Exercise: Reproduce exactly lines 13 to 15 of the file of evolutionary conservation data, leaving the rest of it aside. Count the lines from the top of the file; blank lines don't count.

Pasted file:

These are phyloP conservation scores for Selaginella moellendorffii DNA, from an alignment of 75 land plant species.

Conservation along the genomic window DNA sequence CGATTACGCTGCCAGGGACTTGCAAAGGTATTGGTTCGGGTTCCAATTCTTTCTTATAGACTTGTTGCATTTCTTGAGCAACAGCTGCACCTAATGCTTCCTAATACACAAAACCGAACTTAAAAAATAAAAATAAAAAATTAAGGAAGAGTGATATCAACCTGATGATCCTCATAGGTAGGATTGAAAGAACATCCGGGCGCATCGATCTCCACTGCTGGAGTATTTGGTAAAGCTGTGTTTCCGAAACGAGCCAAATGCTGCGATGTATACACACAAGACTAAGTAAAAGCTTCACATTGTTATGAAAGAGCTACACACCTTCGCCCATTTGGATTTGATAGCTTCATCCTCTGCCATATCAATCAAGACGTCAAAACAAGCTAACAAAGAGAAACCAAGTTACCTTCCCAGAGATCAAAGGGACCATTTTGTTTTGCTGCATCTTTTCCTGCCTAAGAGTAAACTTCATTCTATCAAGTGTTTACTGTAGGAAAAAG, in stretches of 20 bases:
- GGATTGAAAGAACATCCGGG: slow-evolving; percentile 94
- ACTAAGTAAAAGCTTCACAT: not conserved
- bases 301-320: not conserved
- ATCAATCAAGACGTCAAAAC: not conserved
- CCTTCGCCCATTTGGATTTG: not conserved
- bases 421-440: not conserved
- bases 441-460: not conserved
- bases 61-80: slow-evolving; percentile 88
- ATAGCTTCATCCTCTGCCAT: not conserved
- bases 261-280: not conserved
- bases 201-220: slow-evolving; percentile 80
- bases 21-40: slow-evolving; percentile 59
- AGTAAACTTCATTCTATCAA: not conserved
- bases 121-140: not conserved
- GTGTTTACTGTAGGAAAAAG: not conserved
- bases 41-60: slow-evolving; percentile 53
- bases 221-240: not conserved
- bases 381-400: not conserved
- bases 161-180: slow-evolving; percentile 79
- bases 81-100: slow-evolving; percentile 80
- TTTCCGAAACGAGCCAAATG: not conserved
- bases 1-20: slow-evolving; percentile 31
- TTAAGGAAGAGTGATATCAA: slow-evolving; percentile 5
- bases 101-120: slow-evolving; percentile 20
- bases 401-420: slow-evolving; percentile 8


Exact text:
- bases 201-220: slow-evolving; percentile 80
- bases 21-40: slow-evolving; percentile 59
- AGTAAACTTCATTCTATCAA: not conserved